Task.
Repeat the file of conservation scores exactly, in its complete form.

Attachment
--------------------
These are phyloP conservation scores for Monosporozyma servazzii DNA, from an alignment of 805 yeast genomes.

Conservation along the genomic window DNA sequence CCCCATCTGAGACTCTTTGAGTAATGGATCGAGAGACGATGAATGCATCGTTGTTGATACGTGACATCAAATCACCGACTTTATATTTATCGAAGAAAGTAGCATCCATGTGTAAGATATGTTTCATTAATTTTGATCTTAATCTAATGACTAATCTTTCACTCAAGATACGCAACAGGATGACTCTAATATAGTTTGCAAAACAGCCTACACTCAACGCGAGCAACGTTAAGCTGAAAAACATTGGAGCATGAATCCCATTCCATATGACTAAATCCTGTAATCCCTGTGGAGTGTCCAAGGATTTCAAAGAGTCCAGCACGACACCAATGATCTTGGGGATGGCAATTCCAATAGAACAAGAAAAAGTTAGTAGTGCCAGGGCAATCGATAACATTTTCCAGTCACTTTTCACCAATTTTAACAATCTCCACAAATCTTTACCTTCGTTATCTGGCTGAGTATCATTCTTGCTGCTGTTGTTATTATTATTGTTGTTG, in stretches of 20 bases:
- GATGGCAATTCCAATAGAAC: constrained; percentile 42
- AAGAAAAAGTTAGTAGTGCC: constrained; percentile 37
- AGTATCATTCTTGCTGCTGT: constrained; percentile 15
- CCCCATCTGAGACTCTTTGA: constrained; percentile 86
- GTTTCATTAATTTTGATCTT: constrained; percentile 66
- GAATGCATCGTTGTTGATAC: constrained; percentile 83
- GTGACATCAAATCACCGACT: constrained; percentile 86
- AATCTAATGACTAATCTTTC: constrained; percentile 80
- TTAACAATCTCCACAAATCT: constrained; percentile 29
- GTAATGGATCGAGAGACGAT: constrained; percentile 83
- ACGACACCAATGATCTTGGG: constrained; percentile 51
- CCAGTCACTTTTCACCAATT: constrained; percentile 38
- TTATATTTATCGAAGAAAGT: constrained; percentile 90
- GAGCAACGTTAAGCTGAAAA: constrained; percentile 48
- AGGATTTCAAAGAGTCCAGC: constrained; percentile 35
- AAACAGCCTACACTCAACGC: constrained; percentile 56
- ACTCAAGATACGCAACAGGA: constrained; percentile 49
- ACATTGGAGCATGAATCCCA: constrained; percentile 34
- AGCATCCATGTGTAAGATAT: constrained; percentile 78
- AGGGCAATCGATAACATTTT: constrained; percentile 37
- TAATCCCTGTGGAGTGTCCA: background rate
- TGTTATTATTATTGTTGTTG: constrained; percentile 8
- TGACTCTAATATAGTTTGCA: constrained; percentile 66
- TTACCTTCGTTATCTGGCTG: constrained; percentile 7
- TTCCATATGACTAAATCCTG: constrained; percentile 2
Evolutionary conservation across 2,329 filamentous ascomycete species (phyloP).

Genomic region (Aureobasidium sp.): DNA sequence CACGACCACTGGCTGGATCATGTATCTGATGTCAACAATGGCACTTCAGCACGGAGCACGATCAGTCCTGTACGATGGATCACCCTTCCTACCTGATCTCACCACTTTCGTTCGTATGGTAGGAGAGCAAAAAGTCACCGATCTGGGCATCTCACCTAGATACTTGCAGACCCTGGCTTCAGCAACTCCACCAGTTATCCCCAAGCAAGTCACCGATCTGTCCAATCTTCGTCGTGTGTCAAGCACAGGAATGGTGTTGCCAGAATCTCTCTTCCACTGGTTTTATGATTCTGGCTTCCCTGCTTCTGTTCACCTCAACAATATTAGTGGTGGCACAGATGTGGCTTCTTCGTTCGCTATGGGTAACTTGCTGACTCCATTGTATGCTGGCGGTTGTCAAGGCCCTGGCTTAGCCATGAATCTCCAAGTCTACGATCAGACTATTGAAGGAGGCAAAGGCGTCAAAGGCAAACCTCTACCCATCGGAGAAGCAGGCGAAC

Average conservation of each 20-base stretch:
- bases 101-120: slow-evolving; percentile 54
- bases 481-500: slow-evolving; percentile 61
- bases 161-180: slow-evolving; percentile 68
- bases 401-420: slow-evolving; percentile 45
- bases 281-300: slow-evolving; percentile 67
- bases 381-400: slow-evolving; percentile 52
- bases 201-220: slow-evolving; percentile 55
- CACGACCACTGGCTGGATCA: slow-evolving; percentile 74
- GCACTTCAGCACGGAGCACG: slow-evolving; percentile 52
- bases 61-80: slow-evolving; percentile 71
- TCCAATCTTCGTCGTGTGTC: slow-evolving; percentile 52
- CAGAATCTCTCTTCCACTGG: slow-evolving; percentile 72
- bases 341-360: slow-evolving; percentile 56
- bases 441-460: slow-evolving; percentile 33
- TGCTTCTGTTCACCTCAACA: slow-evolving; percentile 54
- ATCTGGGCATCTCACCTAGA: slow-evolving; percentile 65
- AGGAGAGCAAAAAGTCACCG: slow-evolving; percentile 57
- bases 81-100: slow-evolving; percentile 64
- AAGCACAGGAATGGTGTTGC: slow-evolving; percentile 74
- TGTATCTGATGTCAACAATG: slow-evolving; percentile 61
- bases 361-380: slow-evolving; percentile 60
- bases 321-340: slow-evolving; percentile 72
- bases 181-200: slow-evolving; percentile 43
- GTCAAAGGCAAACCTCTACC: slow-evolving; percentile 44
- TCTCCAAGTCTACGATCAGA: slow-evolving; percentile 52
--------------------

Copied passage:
These are phyloP conservation scores for Monosporozyma servazzii DNA, from an alignment of 805 yeast genomes.

Conservation along the genomic window DNA sequence CCCCATCTGAGACTCTTTGAGTAATGGATCGAGAGACGATGAATGCATCGTTGTTGATACGTGACATCAAATCACCGACTTTATATTTATCGAAGAAAGTAGCATCCATGTGTAAGATATGTTTCATTAATTTTGATCTTAATCTAATGACTAATCTTTCACTCAAGATACGCAACAGGATGACTCTAATATAGTTTGCAAAACAGCCTACACTCAACGCGAGCAACGTTAAGCTGAAAAACATTGGAGCATGAATCCCATTCCATATGACTAAATCCTGTAATCCCTGTGGAGTGTCCAAGGATTTCAAAGAGTCCAGCACGACACCAATGATCTTGGGGATGGCAATTCCAATAGAACAAGAAAAAGTTAGTAGTGCCAGGGCAATCGATAACATTTTCCAGTCACTTTTCACCAATTTTAACAATCTCCACAAATCTTTACCTTCGTTATCTGGCTGAGTATCATTCTTGCTGCTGTTGTTATTATTATTGTTGTTG, in stretches of 20 bases:
- GATGGCAATTCCAATAGAAC: constrained; percentile 42
- AAGAAAAAGTTAGTAGTGCC: constrained; percentile 37
- AGTATCATTCTTGCTGCTGT: constrained; percentile 15
- CCCCATCTGAGACTCTTTGA: constrained; percentile 86
- GTTTCATTAATTTTGATCTT: constrained; percentile 66
- GAATGCATCGTTGTTGATAC: constrained; percentile 83
- GTGACATCAAATCACCGACT: constrained; percentile 86
- AATCTAATGACTAATCTTTC: constrained; percentile 80
- TTAACAATCTCCACAAATCT: constrained; percentile 29
- GTAATGGATCGAGAGACGAT: constrained; percentile 83
- ACGACACCAATGATCTTGGG: constrained; percentile 51
- CCAGTCACTTTTCACCAATT: constrained; percentile 38
- TTATATTTATCGAAGAAAGT: constrained; percentile 90
- GAGCAACGTTAAGCTGAAAA: constrained; percentile 48
- AGGATTTCAAAGAGTCCAGC: constrained; percentile 35
- AAACAGCCTACACTCAACGC: constrained; percentile 56
- ACTCAAGATACGCAACAGGA: constrained; percentile 49
- ACATTGGAGCATGAATCCCA: constrained; percentile 34
- AGCATCCATGTGTAAGATAT: constrained; percentile 78
- AGGGCAATCGATAACATTTT: constrained; percentile 37
- TAATCCCTGTGGAGTGTCCA: background rate
- TGTTATTATTATTGTTGTTG: constrained; percentile 8
- TGACTCTAATATAGTTTGCA: constrained; percentile 66
- TTACCTTCGTTATCTGGCTG: constrained; percentile 7
- TTCCATATGACTAAATCCTG: constrained; percentile 2
Evolutionary conservation across 2,329 filamentous ascomycete species (phyloP).

Genomic region (Aureobasidium sp.): DNA sequence CACGACCACTGGCTGGATCATGTATCTGATGTCAACAATGGCACTTCAGCACGGAGCACGATCAGTCCTGTACGATGGATCACCCTTCCTACCTGATCTCACCACTTTCGTTCGTATGGTAGGAGAGCAAAAAGTCACCGATCTGGGCATCTCACCTAGATACTTGCAGACCCTGGCTTCAGCAACTCCACCAGTTATCCCCAAGCAAGTCACCGATCTGTCCAATCTTCGTCGTGTGTCAAGCACAGGAATGGTGTTGCCAGAATCTCTCTTCCACTGGTTTTATGATTCTGGCTTCCCTGCTTCTGTTCACCTCAACAATATTAGTGGTGGCACAGATGTGGCTTCTTCGTTCGCTATGGGTAACTTGCTGACTCCATTGTATGCTGGCGGTTGTCAAGGCCCTGGCTTAGCCATGAATCTCCAAGTCTACGATCAGACTATTGAAGGAGGCAAAGGCGTCAAAGGCAAACCTCTACCCATCGGAGAAGCAGGCGAAC

Average conservation of each 20-base stretch:
- bases 101-120: slow-evolving; percentile 54
- bases 481-500: slow-evolving; percentile 61
- bases 161-180: slow-evolving; percentile 68
- bases 401-420: slow-evolving; percentile 45
- bases 281-300: slow-evolving; percentile 67
- bases 381-400: slow-evolving; percentile 52
- bases 201-220: slow-evolving; percentile 55
- CACGACCACTGGCTGGATCA: slow-evolving; percentile 74
- GCACTTCAGCACGGAGCACG: slow-evolving; percentile 52
- bases 61-80: slow-evolving; percentile 71
- TCCAATCTTCGTCGTGTGTC: slow-evolving; percentile 52
- CAGAATCTCTCTTCCACTGG: slow-evolving; percentile 72
- bases 341-360: slow-evolving; percentile 56
- bases 441-460: slow-evolving; percentile 33
- TGCTTCTGTTCACCTCAACA: slow-evolving; percentile 54
- ATCTGGGCATCTCACCTAGA: slow-evolving; percentile 65
- AGGAGAGCAAAAAGTCACCG: slow-evolving; percentile 57
- bases 81-100: slow-evolving; percentile 64
- AAGCACAGGAATGGTGTTGC: slow-evolving; percentile 74
- TGTATCTGATGTCAACAATG: slow-evolving; percentile 61
- bases 361-380: slow-evolving; percentile 60
- bases 321-340: slow-evolving; percentile 72
- bases 181-200: slow-evolving; percentile 43
- GTCAAAGGCAAACCTCTACC: slow-evolving; percentile 44
- TCTCCAAGTCTACGATCAGA: slow-evolving; percentile 52